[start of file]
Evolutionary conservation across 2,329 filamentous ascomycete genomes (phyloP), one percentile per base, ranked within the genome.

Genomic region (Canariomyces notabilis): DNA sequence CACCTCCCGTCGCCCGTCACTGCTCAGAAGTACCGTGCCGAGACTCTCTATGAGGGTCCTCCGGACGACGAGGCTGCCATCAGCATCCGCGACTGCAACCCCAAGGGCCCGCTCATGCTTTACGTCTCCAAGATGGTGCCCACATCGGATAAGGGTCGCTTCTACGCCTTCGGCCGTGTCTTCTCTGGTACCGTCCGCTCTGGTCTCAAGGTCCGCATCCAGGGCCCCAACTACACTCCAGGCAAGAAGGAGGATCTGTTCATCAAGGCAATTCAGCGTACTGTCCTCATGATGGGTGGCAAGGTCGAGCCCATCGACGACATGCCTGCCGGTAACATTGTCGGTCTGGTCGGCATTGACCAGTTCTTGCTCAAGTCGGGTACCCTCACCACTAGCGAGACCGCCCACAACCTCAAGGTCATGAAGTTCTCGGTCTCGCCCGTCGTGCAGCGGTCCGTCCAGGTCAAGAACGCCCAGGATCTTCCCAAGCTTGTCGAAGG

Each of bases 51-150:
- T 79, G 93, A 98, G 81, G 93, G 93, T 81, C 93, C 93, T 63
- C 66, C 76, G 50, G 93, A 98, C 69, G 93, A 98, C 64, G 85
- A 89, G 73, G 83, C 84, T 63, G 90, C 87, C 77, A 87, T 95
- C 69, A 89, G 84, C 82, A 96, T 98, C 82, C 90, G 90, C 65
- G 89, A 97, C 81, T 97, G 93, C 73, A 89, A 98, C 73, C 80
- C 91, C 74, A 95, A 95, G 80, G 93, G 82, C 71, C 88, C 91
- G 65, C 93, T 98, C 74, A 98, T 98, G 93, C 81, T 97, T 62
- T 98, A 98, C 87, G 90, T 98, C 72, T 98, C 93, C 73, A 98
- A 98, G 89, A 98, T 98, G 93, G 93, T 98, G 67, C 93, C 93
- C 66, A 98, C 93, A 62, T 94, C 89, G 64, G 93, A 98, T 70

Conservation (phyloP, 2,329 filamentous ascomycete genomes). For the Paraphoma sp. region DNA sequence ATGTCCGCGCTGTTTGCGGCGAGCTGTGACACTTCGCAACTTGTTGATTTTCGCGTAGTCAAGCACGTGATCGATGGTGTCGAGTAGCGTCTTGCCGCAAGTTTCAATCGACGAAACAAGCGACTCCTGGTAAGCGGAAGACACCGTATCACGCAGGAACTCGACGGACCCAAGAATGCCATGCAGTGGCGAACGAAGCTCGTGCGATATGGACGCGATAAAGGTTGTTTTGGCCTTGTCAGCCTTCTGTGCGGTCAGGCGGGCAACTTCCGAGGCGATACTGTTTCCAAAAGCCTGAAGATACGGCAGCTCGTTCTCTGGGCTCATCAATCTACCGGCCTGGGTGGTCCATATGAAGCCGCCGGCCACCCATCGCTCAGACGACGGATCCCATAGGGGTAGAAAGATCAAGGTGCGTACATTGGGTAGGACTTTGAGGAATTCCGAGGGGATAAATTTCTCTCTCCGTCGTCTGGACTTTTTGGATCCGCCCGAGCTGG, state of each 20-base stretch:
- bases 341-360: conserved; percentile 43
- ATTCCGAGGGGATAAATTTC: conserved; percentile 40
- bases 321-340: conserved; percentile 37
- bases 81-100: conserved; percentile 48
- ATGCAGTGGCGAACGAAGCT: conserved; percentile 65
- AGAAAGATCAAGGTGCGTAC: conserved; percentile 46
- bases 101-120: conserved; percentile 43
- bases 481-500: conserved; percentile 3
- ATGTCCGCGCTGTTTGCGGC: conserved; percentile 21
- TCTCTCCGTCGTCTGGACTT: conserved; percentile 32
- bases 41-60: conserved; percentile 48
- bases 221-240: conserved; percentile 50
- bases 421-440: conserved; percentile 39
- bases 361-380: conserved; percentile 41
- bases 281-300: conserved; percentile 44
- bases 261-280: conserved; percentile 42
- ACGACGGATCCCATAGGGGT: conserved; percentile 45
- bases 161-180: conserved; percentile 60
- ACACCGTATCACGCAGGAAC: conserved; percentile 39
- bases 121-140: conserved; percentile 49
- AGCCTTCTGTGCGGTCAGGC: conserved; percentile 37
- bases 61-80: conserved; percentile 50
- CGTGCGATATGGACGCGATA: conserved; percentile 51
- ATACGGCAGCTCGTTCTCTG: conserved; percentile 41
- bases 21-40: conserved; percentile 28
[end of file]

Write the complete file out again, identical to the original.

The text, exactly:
Evolutionary conservation across 2,329 filamentous ascomycete genomes (phyloP), one percentile per base, ranked within the genome.

Genomic region (Canariomyces notabilis): DNA sequence CACCTCCCGTCGCCCGTCACTGCTCAGAAGTACCGTGCCGAGACTCTCTATGAGGGTCCTCCGGACGACGAGGCTGCCATCAGCATCCGCGACTGCAACCCCAAGGGCCCGCTCATGCTTTACGTCTCCAAGATGGTGCCCACATCGGATAAGGGTCGCTTCTACGCCTTCGGCCGTGTCTTCTCTGGTACCGTCCGCTCTGGTCTCAAGGTCCGCATCCAGGGCCCCAACTACACTCCAGGCAAGAAGGAGGATCTGTTCATCAAGGCAATTCAGCGTACTGTCCTCATGATGGGTGGCAAGGTCGAGCCCATCGACGACATGCCTGCCGGTAACATTGTCGGTCTGGTCGGCATTGACCAGTTCTTGCTCAAGTCGGGTACCCTCACCACTAGCGAGACCGCCCACAACCTCAAGGTCATGAAGTTCTCGGTCTCGCCCGTCGTGCAGCGGTCCGTCCAGGTCAAGAACGCCCAGGATCTTCCCAAGCTTGTCGAAGG

Each of bases 51-150:
- T 79, G 93, A 98, G 81, G 93, G 93, T 81, C 93, C 93, T 63
- C 66, C 76, G 50, G 93, A 98, C 69, G 93, A 98, C 64, G 85
- A 89, G 73, G 83, C 84, T 63, G 90, C 87, C 77, A 87, T 95
- C 69, A 89, G 84, C 82, A 96, T 98, C 82, C 90, G 90, C 65
- G 89, A 97, C 81, T 97, G 93, C 73, A 89, A 98, C 73, C 80
- C 91, C 74, A 95, A 95, G 80, G 93, G 82, C 71, C 88, C 91
- G 65, C 93, T 98, C 74, A 98, T 98, G 93, C 81, T 97, T 62
- T 98, A 98, C 87, G 90, T 98, C 72, T 98, C 93, C 73, A 98
- A 98, G 89, A 98, T 98, G 93, G 93, T 98, G 67, C 93, C 93
- C 66, A 98, C 93, A 62, T 94, C 89, G 64, G 93, A 98, T 70

Conservation (phyloP, 2,329 filamentous ascomycete genomes). For the Paraphoma sp. region DNA sequence ATGTCCGCGCTGTTTGCGGCGAGCTGTGACACTTCGCAACTTGTTGATTTTCGCGTAGTCAAGCACGTGATCGATGGTGTCGAGTAGCGTCTTGCCGCAAGTTTCAATCGACGAAACAAGCGACTCCTGGTAAGCGGAAGACACCGTATCACGCAGGAACTCGACGGACCCAAGAATGCCATGCAGTGGCGAACGAAGCTCGTGCGATATGGACGCGATAAAGGTTGTTTTGGCCTTGTCAGCCTTCTGTGCGGTCAGGCGGGCAACTTCCGAGGCGATACTGTTTCCAAAAGCCTGAAGATACGGCAGCTCGTTCTCTGGGCTCATCAATCTACCGGCCTGGGTGGTCCATATGAAGCCGCCGGCCACCCATCGCTCAGACGACGGATCCCATAGGGGTAGAAAGATCAAGGTGCGTACATTGGGTAGGACTTTGAGGAATTCCGAGGGGATAAATTTCTCTCTCCGTCGTCTGGACTTTTTGGATCCGCCCGAGCTGG, state of each 20-base stretch:
- bases 341-360: conserved; percentile 43
- ATTCCGAGGGGATAAATTTC: conserved; percentile 40
- bases 321-340: conserved; percentile 37
- bases 81-100: conserved; percentile 48
- ATGCAGTGGCGAACGAAGCT: conserved; percentile 65
- AGAAAGATCAAGGTGCGTAC: conserved; percentile 46
- bases 101-120: conserved; percentile 43
- bases 481-500: conserved; percentile 3
- ATGTCCGCGCTGTTTGCGGC: conserved; percentile 21
- TCTCTCCGTCGTCTGGACTT: conserved; percentile 32
- bases 41-60: conserved; percentile 48
- bases 221-240: conserved; percentile 50
- bases 421-440: conserved; percentile 39
- bases 361-380: conserved; percentile 41
- bases 281-300: conserved; percentile 44
- bases 261-280: conserved; percentile 42
- ACGACGGATCCCATAGGGGT: conserved; percentile 45
- bases 161-180: conserved; percentile 60
- ACACCGTATCACGCAGGAAC: conserved; percentile 39
- bases 121-140: conserved; percentile 49
- AGCCTTCTGTGCGGTCAGGC: conserved; percentile 37
- bases 61-80: conserved; percentile 50
- CGTGCGATATGGACGCGATA: conserved; percentile 51
- ATACGGCAGCTCGTTCTCTG: conserved; percentile 41
- bases 21-40: conserved; percentile 28